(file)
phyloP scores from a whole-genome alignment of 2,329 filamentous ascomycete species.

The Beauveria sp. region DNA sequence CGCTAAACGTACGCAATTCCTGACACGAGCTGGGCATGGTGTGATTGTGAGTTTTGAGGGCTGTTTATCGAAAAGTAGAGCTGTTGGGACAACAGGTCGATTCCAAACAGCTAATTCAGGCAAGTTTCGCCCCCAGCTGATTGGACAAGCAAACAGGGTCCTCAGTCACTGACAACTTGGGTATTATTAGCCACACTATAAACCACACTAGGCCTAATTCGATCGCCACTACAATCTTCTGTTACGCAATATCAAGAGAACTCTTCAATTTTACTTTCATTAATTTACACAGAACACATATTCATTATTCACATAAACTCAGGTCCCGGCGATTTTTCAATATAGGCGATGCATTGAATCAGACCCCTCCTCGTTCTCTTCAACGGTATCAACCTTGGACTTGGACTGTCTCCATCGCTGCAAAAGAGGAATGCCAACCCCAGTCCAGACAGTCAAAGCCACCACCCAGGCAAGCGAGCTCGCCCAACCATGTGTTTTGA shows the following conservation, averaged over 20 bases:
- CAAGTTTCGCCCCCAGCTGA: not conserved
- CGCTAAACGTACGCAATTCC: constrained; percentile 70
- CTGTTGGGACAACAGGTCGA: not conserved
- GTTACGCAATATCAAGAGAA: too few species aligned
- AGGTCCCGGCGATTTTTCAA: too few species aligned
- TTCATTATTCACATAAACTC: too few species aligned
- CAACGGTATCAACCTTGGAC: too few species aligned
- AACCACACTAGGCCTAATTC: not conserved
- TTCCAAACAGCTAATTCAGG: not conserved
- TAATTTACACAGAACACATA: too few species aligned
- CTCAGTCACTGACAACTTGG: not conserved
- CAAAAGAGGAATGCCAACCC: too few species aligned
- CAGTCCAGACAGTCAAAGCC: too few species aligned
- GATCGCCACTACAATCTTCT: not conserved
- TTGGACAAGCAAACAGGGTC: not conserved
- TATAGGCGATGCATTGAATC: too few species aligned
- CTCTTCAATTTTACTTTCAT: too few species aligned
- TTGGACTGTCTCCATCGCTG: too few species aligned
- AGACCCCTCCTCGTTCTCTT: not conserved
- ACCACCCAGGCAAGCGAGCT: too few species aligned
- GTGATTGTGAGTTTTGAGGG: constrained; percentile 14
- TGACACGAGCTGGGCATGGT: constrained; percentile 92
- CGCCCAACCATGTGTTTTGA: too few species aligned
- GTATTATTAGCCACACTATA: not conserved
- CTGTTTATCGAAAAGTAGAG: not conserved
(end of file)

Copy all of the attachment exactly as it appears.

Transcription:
phyloP scores from a whole-genome alignment of 2,329 filamentous ascomycete species.

The Beauveria sp. region DNA sequence CGCTAAACGTACGCAATTCCTGACACGAGCTGGGCATGGTGTGATTGTGAGTTTTGAGGGCTGTTTATCGAAAAGTAGAGCTGTTGGGACAACAGGTCGATTCCAAACAGCTAATTCAGGCAAGTTTCGCCCCCAGCTGATTGGACAAGCAAACAGGGTCCTCAGTCACTGACAACTTGGGTATTATTAGCCACACTATAAACCACACTAGGCCTAATTCGATCGCCACTACAATCTTCTGTTACGCAATATCAAGAGAACTCTTCAATTTTACTTTCATTAATTTACACAGAACACATATTCATTATTCACATAAACTCAGGTCCCGGCGATTTTTCAATATAGGCGATGCATTGAATCAGACCCCTCCTCGTTCTCTTCAACGGTATCAACCTTGGACTTGGACTGTCTCCATCGCTGCAAAAGAGGAATGCCAACCCCAGTCCAGACAGTCAAAGCCACCACCCAGGCAAGCGAGCTCGCCCAACCATGTGTTTTGA shows the following conservation, averaged over 20 bases:
- CAAGTTTCGCCCCCAGCTGA: not conserved
- CGCTAAACGTACGCAATTCC: constrained; percentile 70
- CTGTTGGGACAACAGGTCGA: not conserved
- GTTACGCAATATCAAGAGAA: too few species aligned
- AGGTCCCGGCGATTTTTCAA: too few species aligned
- TTCATTATTCACATAAACTC: too few species aligned
- CAACGGTATCAACCTTGGAC: too few species aligned
- AACCACACTAGGCCTAATTC: not conserved
- TTCCAAACAGCTAATTCAGG: not conserved
- TAATTTACACAGAACACATA: too few species aligned
- CTCAGTCACTGACAACTTGG: not conserved
- CAAAAGAGGAATGCCAACCC: too few species aligned
- CAGTCCAGACAGTCAAAGCC: too few species aligned
- GATCGCCACTACAATCTTCT: not conserved
- TTGGACAAGCAAACAGGGTC: not conserved
- TATAGGCGATGCATTGAATC: too few species aligned
- CTCTTCAATTTTACTTTCAT: too few species aligned
- TTGGACTGTCTCCATCGCTG: too few species aligned
- AGACCCCTCCTCGTTCTCTT: not conserved
- ACCACCCAGGCAAGCGAGCT: too few species aligned
- GTGATTGTGAGTTTTGAGGG: constrained; percentile 14
- TGACACGAGCTGGGCATGGT: constrained; percentile 92
- CGCCCAACCATGTGTTTTGA: too few species aligned
- GTATTATTAGCCACACTATA: not conserved
- CTGTTTATCGAAAAGTAGAG: not conserved